Hurricane Isaac makes landfall

Hurricane Isaac has made landfall in southeast Louisiana with winds near 80 mph.

The US National Hurricane Centre said the storm's centre reached land at 7.45pm (23.45 GMT) in Plaquemines Parish, about 90 miles southeast of New Orleans.

The storm's arrival on Tuesday evening comes on the eve of the seventh anniversary of Hurricane Katrina, which devastated the region.

While not as powerful as Katrina, Isaac threatens to flood the coasts of four states with storm surge and heavy rains on its way to New Orleans, where residents have been waiting behind levees fortified after Katrina struck. Isaac also promises to test a New Orleans levee system bolstered after the catastrophic failures during Katrina.

Isaac, a massive storm spanning nearly 200 miles from its centre, zeroed in on New Orleans, turning streets famous for hosting celebrations at all hours into ghost boulevards. Evacuations were ordered in Mississippi's coastal counties and its 12 shorefront casinos were closed.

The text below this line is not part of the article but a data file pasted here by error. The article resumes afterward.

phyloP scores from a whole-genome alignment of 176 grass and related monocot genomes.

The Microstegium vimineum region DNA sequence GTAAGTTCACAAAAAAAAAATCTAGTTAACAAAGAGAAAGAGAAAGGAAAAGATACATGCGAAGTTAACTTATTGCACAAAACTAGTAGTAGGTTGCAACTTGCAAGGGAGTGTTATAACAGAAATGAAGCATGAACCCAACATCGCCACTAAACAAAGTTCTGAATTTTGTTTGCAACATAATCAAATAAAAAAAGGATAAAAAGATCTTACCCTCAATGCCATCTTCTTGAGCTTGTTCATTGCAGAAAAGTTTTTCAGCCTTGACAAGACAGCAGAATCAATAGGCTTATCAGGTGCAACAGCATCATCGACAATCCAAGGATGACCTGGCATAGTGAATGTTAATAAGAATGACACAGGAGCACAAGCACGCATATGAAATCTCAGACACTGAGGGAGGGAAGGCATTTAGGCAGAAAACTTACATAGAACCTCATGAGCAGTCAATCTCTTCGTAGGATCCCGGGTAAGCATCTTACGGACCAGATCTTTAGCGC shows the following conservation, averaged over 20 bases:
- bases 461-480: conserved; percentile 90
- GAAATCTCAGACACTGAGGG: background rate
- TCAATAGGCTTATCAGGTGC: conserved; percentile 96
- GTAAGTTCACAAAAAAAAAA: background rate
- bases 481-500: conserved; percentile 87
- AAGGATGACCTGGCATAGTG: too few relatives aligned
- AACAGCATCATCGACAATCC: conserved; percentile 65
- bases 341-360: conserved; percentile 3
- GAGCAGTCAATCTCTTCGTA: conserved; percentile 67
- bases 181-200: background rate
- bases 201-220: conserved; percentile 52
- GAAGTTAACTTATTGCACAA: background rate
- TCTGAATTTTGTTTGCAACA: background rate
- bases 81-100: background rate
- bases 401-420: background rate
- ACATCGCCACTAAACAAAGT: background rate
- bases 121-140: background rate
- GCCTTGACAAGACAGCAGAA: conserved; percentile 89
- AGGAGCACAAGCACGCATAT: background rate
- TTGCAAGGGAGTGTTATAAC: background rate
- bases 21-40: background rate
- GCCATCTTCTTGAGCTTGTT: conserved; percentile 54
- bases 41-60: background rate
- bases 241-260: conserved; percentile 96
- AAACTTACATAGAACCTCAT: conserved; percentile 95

But hours before the Category 1 hurricane crossed land in Plaquemines Parish, there was little fear or panic. With New Orleans' airport closed, tourists retreated to hotels and most denizens of a coastline that has witnessed countless hurricanes decided to ride out the storm.

Still, Isaac drew intense scrutiny because of its timing with the anniversary of Katrina and the first major speeches of the Republican National Convention in Tampa, Florida, already delayed and tempered by the storm.

"We don't expect a Katrina-like event, but remember there are things about a Category 1 storm that can kill you," New Orleans mayor Mitch Landrieu said, urging people to stay off any streets that may flood.

Other officials, chastened by memories and experience, advised caution. Tens of thousands of people were told to leave low-lying areas, including 700 patients of Louisiana nursing homes. At least one tornado spun off of Isaac in Alabama, but there were no immediate reports of damage or injuries.

Many residents along the Gulf Coast opted to ride it out in shelters or at home. Officials, while sounding alarm about the dangers of the powerful storm, decided not to call for the mass evacuations like those that preceded Katrina, which packed 135mph winds in 2005.